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Spokane, Washington  Est. May 19, 1883

Artist celebrates author Toni Morrison’s work with film ‘The Foreigner’s Home’ and exhibit

Black History Month begins with a film and art exhibition Saturday celebrating African American author Toni Morrison at the East Side Public Library, 524 S. Stone St.

The “The Foreigner’s Home” is a documentary on Morrison’s guest-curated exhibit at the Louvre in Paris in 2006. It will begin at 2 p.m. Saturday, and those attending can win Morrison-themed door prizes. The art exhibit will include multimedia pieces based on four of Morrison’s novels by local artist and writer Tracy Poindexter-Canton.

The event is being presented by the Spokane Public Library and Psi Nu Omega, a local chapter of the national Alpha Kappa Alpha Sorority. The sorority, founded in 1908, was the first African American sorority and luminaries such as Morrison and Maya Angelou were members.

Poindexter-Canton, who works for ESD 101, has a background in creative writing but has also always loved art.

“I’ve always done art throughout my life, even as a child,” she said. “I work full time and do left-brain work. At home is when I do most of my right-brain work.”

Her creativity often shifts between writing and painting but in recent years she has focused more on her art.

“I like to tell stories within my work,” she said. “A lot of my work is based on literature. I really got a passion for that about three years ago.”

Poindexter-Canton said that’s when she was contacted by poet Stephen Pitters, who asked her to create a painting based on one of his poems.

“It just came out really well,” she said.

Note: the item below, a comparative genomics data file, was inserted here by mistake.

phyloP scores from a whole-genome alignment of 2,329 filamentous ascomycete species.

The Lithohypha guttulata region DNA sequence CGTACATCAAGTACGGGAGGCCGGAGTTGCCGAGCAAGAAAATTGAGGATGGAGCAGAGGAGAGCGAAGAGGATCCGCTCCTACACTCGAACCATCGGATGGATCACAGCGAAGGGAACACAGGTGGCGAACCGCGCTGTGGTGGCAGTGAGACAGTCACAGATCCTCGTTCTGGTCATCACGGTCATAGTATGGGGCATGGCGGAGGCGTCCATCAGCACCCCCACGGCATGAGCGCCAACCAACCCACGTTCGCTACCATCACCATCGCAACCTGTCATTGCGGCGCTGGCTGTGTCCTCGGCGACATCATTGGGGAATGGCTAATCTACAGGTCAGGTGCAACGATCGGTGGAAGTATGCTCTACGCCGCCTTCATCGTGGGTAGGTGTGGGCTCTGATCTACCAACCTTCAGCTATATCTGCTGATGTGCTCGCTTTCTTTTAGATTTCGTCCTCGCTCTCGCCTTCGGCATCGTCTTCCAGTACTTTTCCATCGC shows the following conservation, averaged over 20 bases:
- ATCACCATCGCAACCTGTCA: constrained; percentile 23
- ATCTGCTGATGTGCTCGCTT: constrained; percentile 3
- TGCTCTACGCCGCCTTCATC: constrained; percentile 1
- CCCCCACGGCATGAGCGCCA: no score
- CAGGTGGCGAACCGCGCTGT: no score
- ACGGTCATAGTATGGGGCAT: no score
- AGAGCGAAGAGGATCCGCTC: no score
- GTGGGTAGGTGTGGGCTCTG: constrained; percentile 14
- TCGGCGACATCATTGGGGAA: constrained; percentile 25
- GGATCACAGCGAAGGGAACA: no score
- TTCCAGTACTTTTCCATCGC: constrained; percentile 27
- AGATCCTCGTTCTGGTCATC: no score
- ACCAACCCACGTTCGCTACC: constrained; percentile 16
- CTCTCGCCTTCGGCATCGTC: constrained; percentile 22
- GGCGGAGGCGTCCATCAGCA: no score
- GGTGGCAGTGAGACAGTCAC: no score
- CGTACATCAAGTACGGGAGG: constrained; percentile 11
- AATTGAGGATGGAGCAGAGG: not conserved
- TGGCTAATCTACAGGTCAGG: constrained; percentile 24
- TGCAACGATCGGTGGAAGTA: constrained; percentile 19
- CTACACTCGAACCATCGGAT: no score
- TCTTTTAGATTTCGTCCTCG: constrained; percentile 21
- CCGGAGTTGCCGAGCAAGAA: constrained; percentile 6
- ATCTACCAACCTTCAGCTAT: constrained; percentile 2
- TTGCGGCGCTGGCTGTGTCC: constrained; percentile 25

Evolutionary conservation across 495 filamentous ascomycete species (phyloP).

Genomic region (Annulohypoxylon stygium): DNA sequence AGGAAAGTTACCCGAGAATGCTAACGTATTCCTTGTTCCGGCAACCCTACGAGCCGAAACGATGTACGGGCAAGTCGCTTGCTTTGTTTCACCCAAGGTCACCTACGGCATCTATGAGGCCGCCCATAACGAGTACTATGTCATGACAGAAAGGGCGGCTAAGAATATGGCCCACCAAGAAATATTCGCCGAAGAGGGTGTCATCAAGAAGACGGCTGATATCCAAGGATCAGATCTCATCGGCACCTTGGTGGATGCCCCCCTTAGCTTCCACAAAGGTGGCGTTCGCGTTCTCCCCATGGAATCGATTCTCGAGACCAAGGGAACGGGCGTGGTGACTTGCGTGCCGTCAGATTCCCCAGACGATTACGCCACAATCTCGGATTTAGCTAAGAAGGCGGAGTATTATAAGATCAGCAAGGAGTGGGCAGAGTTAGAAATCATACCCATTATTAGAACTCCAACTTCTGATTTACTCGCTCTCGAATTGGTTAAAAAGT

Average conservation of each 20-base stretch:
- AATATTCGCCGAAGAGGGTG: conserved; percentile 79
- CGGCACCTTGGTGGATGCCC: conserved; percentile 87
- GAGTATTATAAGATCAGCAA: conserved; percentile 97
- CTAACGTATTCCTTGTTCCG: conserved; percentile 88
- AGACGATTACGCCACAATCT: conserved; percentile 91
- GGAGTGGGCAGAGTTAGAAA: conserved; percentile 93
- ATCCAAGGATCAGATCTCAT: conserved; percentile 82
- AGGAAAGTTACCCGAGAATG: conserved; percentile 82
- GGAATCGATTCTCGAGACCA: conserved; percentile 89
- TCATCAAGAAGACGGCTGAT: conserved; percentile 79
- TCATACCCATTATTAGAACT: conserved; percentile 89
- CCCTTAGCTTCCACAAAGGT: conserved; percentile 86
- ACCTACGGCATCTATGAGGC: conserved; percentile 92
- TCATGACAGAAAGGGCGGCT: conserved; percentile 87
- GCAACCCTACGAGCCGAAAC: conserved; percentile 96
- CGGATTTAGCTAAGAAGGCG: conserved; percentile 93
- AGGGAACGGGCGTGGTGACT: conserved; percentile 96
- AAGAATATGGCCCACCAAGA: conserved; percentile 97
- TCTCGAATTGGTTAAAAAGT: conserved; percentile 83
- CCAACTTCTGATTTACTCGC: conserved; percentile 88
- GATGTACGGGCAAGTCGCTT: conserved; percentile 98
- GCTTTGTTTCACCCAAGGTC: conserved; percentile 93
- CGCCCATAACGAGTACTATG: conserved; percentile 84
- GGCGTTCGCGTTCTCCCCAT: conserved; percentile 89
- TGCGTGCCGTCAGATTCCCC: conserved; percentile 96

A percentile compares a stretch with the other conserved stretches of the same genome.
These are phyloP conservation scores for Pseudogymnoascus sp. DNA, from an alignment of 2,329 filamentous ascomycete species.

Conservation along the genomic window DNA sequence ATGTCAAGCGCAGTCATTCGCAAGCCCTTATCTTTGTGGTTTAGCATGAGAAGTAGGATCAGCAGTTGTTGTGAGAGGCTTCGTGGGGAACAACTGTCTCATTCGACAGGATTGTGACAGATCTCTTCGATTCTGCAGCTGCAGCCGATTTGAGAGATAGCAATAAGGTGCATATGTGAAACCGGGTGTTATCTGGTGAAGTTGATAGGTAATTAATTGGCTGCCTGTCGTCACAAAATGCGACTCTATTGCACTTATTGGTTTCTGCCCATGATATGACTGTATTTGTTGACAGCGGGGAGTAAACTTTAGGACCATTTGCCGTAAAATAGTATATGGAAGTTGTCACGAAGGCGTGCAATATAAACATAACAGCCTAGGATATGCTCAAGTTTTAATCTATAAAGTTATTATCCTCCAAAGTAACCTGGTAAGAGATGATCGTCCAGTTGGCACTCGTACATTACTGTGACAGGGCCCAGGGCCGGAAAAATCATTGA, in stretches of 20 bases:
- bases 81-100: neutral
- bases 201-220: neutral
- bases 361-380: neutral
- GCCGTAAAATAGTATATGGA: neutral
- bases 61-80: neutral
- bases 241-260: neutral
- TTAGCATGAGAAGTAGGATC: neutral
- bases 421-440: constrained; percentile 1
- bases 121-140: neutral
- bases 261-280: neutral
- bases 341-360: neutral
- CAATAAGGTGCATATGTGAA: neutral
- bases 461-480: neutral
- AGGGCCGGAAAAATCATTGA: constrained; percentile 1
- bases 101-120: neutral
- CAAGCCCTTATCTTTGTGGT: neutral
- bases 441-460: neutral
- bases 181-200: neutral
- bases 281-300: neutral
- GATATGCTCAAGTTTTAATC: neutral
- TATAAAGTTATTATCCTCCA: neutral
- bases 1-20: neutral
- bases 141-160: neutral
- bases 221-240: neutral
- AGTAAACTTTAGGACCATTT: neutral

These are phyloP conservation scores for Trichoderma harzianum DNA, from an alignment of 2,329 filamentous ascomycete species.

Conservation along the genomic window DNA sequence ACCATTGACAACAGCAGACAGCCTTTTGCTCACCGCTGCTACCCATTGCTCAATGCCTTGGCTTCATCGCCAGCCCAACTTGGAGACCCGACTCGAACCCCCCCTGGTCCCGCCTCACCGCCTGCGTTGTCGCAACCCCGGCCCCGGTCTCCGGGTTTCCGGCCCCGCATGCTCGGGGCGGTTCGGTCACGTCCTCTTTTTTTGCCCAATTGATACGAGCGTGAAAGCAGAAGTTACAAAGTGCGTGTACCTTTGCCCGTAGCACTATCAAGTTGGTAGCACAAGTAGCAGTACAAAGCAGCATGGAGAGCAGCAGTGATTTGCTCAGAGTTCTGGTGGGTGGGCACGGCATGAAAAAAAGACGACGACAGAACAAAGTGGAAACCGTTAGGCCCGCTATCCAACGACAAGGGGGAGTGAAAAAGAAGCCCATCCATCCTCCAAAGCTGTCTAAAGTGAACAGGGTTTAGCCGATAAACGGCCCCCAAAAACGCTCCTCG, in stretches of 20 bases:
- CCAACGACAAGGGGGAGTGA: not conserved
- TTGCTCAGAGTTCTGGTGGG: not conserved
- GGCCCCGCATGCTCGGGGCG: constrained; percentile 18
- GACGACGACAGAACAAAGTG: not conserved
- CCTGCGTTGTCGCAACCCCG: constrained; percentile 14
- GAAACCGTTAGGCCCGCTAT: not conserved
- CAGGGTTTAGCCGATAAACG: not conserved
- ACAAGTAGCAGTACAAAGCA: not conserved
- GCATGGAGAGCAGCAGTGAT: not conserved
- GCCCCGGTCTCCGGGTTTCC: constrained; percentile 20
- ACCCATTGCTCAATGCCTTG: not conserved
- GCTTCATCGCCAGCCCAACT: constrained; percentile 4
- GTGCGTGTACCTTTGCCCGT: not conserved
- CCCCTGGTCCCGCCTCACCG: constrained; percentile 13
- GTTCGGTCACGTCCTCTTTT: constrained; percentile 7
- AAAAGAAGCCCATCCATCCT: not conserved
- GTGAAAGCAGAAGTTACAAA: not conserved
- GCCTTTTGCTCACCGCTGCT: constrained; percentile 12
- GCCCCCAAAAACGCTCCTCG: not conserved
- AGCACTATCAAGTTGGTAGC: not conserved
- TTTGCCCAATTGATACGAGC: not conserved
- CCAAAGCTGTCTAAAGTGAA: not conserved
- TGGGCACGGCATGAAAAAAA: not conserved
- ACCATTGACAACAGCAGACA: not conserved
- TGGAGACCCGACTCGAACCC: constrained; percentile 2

Poindexter-Canton was inspired to begin writing after she read Morrison’s “Song of Solomon” when she was 16.

“I was just amazed at how descriptive she is and how meticulously she writes,” she said. “She was a magnificent writer. One of the best.”

Like the famous author who inspired her, Poindexter-Canton tries to include the African American experience in her art. Last year Poindexter-Canton decided to do several pieces based on novels by Morrison as a way to celebrate the woman she called her “favorite author of all time.”

Morrison died in August, just a couple of months before Poindexter-Canton was set to exhibit her work based on four of Morrison’s best-known novels, “The Bluest Eye,” “Song of Solomon,” “Beloved” and “Sula.”

“Within those pieces are themes that resonate with the African American experience and the human experience,” she said.

Her piece on “The Bluest Eye” is focused on beauty and self-love, while the piece inspired by “Sula” is about friendship and sisterhood. Poindexter-Canton said it’s difficult to pick a favorite among the four, which look and feel very different from each other.

“It’s hard,” she said. “It changes every day.”

Spokane library branches will host multiple events during February in honor of Black History Month.

Poindexter-Canton said Saturday’s event will also include a celebration of Morrison’s birthday, which is Feb. 18. Carrot cake, which Morrison was known for making, will be served.

“It’ll be a fun event,” Poindexter-Canton said. “We’re hoping to get a really good turnout. I hope the event and my work inspire people to check out Toni Morrison’s novels and learn more about Toni Morrison.”